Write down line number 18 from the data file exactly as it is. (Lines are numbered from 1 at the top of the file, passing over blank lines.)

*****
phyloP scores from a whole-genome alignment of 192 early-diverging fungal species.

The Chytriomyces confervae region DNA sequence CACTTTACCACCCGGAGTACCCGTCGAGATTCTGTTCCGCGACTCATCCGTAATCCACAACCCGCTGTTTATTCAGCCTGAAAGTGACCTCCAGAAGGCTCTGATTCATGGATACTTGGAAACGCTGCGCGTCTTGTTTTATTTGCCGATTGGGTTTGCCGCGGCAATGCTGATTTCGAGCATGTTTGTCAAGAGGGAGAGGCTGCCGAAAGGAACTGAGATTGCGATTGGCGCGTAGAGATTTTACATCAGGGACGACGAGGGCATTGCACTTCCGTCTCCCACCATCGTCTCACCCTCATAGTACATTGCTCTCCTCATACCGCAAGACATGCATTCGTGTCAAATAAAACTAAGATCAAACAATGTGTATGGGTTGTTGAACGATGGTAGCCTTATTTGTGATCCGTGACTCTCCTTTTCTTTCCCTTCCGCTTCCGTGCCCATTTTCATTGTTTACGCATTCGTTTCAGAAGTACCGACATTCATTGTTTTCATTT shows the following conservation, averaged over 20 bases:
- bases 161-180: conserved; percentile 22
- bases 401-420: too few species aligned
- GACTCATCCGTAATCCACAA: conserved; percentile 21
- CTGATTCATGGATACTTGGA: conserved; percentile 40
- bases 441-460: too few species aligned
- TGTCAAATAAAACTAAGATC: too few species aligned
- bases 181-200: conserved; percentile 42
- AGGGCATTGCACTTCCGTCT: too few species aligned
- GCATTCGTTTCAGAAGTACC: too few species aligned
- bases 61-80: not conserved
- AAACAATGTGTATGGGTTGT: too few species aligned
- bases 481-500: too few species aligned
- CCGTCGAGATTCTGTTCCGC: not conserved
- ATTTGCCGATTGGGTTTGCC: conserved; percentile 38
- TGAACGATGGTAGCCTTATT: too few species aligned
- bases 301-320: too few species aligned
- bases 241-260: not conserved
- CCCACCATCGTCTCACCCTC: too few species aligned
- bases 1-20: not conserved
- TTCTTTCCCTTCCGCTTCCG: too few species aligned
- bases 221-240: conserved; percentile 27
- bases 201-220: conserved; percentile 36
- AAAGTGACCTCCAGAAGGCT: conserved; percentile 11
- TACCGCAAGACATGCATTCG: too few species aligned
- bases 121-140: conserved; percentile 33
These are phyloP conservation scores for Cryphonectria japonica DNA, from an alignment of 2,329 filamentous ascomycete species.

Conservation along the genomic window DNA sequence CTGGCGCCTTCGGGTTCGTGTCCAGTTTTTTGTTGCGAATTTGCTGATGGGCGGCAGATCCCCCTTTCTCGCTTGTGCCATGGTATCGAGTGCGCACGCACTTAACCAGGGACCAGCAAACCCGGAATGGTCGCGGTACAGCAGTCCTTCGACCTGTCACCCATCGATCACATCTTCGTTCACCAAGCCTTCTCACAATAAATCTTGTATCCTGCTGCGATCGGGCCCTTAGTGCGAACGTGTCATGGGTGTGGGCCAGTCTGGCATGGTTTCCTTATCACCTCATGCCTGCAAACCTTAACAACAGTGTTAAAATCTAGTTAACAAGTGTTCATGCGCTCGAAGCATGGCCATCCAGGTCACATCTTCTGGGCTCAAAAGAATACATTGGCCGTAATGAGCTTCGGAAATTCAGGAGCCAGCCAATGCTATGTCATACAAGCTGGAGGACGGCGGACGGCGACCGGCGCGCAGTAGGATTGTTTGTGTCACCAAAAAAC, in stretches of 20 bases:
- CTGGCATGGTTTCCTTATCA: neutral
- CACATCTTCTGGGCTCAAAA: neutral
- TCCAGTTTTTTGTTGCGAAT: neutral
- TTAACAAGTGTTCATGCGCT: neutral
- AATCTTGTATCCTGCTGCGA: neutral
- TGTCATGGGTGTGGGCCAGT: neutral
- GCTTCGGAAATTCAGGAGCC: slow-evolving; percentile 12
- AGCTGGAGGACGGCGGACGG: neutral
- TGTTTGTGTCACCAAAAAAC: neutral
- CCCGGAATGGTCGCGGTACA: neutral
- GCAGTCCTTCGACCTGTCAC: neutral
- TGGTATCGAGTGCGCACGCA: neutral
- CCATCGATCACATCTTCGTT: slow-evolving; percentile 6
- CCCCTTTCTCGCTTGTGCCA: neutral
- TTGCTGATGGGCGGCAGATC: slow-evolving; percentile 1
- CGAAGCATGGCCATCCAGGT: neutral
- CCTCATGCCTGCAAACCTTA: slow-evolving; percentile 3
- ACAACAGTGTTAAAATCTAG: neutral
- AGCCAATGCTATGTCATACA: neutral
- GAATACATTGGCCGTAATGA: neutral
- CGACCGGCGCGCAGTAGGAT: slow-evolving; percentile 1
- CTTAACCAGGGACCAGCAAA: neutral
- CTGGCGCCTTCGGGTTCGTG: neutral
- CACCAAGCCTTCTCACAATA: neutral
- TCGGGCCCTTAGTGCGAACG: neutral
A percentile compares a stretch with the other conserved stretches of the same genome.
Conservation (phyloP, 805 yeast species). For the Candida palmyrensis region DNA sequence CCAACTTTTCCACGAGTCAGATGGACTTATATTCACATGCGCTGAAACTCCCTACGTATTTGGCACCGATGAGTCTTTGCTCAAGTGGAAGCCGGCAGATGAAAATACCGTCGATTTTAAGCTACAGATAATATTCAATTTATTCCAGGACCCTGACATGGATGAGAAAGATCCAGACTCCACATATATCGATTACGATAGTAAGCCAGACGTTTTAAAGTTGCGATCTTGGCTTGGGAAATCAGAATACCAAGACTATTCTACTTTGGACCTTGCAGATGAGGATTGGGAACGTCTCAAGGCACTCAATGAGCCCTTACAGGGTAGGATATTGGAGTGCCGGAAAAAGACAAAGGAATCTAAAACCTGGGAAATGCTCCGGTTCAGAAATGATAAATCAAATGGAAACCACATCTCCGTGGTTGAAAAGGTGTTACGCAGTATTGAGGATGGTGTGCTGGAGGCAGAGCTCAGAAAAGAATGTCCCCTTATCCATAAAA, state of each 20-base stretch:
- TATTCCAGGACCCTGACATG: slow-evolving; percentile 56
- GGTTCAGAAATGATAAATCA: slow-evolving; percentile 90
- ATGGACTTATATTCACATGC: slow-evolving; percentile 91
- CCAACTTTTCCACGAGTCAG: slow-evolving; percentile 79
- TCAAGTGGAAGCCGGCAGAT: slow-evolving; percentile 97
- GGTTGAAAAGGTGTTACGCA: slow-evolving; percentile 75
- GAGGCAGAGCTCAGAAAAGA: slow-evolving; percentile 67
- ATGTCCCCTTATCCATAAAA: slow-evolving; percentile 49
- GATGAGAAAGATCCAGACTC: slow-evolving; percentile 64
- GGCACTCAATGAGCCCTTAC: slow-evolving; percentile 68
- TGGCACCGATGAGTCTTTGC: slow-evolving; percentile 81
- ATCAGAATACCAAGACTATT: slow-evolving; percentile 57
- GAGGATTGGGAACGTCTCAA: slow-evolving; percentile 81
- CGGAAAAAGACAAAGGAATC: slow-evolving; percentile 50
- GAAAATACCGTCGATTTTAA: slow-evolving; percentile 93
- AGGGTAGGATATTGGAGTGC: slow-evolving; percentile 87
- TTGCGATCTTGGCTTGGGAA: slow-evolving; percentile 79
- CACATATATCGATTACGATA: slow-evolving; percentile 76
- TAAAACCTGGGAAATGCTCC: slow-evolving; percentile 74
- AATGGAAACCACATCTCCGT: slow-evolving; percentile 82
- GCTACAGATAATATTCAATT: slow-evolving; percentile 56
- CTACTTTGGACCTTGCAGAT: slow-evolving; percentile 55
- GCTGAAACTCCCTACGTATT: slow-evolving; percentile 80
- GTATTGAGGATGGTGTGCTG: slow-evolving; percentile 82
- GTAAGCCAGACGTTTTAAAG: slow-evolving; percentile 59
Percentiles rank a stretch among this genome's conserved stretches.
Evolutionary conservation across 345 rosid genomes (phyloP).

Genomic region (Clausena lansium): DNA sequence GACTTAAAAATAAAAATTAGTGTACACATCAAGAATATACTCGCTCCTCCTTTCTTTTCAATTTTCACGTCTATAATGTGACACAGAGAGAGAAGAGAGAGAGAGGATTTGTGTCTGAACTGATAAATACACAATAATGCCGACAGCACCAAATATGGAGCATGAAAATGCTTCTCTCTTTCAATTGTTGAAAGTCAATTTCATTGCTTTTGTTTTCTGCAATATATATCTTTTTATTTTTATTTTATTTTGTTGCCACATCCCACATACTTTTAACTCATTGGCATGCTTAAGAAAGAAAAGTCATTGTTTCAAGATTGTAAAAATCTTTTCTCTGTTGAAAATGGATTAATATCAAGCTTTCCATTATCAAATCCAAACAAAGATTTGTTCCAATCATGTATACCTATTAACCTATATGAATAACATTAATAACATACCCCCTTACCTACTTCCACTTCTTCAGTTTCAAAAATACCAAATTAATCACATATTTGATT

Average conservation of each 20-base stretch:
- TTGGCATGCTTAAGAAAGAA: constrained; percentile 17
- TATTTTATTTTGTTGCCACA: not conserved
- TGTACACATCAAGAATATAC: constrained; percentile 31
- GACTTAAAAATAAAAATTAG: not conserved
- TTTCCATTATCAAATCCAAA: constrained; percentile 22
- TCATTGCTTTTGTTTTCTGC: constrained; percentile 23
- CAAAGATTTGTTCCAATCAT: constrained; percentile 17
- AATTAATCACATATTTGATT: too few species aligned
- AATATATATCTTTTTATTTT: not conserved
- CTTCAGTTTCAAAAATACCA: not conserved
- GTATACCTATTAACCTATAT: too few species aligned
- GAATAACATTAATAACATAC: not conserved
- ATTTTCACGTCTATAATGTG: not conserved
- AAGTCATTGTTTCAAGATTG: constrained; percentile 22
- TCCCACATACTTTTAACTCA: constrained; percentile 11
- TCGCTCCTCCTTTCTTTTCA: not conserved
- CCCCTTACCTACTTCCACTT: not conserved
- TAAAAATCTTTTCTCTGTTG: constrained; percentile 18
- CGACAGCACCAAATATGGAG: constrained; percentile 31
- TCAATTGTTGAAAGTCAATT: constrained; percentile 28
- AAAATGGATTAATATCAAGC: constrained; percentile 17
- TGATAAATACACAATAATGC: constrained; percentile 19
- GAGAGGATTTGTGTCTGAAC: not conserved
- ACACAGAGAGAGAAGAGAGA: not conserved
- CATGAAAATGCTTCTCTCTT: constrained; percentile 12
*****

- bases 301-320: too few species aligned